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26 October 2013 @ 11:09 am
Just wanted to share a page from my life. A few years ago, I discovered Instead (now called the Soft Cup). It was very hard to insert Instead and took me a long time to get use to using the product. Once I finally figured it out, I realized I didn’t like the waste involved. I started researching and discovered that the company made a version of Instead that you could re-use! But, you couldn’t boil it, and I wanted something you could clean a little more thoroughly between cycles. Not to mention, it the Instead leaks a lot for me. Lots of research led me to discover menstrual cups.

The very first video I watched was a review of Lunette on youtube. Shout out to Agnes: http://www.youtube.com/watch?v=Dick2LPKQ4E. I bought a Lunette soon after and will profess that it is an AMAZING product that really did change my life.

Recently I find myself dealing with a yeast/bacterial infection. UGH! I read that it isn’t certain that you can boil bacteria (etc…) out of your menstrual cup, and there was way I was going to use tampons/pads, so I bought a box of Instead. They are a life saver, but they leak! But I don’t think I could bear the alternative!

Here is the funny part too me, after struggling to learn how to use the menstrual cup the last few months, using the Soft Cup was easy as pie! I couldn’t believe how quickly I was able to insert it and easily it was to take out. I was just so amused, as I remember it being such a struggle when i started using it initially!
Kai: 2Cupskuradi8 on October 27th, 2013 01:07 pm (UTC)
The only difference between the disposable and reusable Soft Cups is what's written on the box. No matter what they're called, they are ALL reusable. I think they're terribly messy. If I use them as a menstrual product, I alternate two. Take one out, insert another, wash the first for later -- then repeat next time.

I'm not overly fond of them for period control but I think they're very handy for administering home remedies such as yogurt/probiotics for yeasties or hydrogen peroxide/boric acid for BV.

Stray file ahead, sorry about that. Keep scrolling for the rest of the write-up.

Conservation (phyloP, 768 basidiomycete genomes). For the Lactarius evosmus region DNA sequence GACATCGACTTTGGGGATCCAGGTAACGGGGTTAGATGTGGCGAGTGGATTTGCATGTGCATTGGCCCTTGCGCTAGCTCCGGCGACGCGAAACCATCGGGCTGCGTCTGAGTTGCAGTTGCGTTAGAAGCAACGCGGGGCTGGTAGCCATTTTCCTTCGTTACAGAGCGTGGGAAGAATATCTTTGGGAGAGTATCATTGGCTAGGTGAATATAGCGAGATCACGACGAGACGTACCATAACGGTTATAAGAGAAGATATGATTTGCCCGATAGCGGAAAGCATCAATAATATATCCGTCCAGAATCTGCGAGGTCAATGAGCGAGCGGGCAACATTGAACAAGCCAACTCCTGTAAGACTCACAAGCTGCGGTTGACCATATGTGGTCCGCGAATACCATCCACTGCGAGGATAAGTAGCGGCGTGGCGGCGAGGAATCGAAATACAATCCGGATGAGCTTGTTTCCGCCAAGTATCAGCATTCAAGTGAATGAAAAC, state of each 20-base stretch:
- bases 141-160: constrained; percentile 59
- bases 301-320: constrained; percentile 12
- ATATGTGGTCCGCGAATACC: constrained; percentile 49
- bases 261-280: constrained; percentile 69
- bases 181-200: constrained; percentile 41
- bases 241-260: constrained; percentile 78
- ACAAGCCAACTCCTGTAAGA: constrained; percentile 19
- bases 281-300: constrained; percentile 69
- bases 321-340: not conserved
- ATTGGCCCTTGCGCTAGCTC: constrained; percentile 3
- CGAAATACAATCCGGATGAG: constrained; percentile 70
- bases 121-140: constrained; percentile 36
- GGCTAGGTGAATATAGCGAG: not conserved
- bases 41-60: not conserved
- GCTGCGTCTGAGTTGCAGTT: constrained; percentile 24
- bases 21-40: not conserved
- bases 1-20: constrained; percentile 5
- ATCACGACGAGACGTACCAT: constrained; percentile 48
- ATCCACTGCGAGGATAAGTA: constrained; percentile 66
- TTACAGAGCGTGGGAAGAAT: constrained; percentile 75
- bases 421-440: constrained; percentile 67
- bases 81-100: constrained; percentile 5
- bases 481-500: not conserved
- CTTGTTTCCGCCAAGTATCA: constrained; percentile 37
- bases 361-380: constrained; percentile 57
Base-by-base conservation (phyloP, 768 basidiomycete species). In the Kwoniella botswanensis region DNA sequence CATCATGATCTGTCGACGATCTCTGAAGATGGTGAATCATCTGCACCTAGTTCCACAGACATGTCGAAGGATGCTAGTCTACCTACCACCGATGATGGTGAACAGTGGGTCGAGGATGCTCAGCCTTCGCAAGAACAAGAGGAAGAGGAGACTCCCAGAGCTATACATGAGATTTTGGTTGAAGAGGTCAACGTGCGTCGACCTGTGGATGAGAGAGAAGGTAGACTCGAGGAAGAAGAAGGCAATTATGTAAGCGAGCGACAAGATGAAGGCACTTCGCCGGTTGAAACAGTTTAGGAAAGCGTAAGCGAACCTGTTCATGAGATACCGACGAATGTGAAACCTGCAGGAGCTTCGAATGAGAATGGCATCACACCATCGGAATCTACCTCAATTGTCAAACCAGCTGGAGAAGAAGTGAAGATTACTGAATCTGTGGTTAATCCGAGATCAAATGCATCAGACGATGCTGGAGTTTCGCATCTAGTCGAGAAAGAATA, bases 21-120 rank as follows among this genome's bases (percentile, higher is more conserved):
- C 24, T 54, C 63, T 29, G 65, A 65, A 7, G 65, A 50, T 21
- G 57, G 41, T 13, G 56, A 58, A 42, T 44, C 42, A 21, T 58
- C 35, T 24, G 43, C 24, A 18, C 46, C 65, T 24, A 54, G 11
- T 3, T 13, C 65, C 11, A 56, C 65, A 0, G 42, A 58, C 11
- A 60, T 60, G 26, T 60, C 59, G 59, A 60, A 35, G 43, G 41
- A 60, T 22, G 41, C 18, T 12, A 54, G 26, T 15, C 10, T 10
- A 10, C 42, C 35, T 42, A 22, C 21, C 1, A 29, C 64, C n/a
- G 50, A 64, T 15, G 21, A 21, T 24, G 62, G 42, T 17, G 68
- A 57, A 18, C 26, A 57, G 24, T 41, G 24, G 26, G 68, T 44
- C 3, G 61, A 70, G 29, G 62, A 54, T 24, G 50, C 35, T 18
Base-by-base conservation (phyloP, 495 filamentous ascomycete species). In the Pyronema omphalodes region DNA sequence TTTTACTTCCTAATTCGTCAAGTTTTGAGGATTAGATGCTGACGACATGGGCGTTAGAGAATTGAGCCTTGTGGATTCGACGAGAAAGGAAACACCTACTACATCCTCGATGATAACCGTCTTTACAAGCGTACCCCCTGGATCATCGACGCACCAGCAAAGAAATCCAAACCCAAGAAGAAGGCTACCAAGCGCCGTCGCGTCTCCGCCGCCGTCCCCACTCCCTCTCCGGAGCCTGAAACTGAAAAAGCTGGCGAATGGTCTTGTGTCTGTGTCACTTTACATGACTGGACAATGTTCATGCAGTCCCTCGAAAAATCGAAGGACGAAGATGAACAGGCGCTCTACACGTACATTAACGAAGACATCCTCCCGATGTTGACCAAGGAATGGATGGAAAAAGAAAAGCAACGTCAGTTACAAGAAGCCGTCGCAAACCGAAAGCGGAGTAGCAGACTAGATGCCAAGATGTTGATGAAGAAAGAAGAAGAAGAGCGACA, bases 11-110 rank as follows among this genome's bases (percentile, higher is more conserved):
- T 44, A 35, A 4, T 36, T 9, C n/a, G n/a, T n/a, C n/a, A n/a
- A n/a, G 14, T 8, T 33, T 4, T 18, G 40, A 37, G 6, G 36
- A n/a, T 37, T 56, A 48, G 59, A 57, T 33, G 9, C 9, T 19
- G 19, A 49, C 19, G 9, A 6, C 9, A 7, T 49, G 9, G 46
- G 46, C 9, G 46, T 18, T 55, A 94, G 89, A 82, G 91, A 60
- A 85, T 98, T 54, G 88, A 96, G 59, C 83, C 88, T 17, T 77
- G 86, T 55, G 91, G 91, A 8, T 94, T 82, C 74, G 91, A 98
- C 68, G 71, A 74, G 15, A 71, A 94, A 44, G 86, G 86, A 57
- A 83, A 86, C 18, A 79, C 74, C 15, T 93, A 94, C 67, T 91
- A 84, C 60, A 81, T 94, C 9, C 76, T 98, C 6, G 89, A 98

ivy_poetivy_poet on October 27th, 2013 02:18 pm (UTC)
I use hydrogen peroxide for BV but how would you use a cup for that?
Kai: 2Cupskuradi8 on October 27th, 2013 02:55 pm (UTC)
Sorry... poor phrasing. I use INSTEADS for that. An Instead will hold a tablespoon or two of peroxide and won't spill much during the insertion process.
zingril on July 22nd, 2014 03:50 am (UTC)
So wait a minute; you can just insert probiotics or hydrogen peroxide and it'll take care a yeast infection and bacterial stuff!?!(I'm assuming that's what "BV" is?) What form of probiotics can you use?
I've tried creams, and they did no good. Not sure I'd want to use
Yoghurt as I'm sensitive to all dairy.

This sounds good!


BTW: I would think boiling would take care of yeast, but it doesn't take care of _everything_. They've found a few things it doesn't kill, but I think they're along the line of major staph infections, anthrax, and some infectious fecal bacteria, etc.

Edited at 2014-07-22 04:09 am (UTC)
Kai: 2Cupskuradi8 on July 22nd, 2014 01:53 pm (UTC)
Re: Whoa!
No, this doesn't take the place of a doctor's care. But if you have a MILD onset, a home remedy can sometimes be enough to stave it off.

Yeast and BV (bacterial vaginosis) are two very different things. One is fungal, the other is bacterial. What treats one won't treat the other.

Vaginal yeast infections can be external symptoms of a digestive imbalance. Google candida diet. Inserting probiotics such as cultured yogurt or acidophilus can ease the symptoms but it won't necessarily address the cause.

Same with home remedies for BV.

Off-the-shelf remedies from the health care aisles such as medicated douches or Monistat (etc) would be the next step. And if that doesn't help, see a doctor.

Boiling a cup (completely different from administering home remedies using an Instead (this particular tangent) or other method) will usually address what's on the cup but not what's still in a vagina.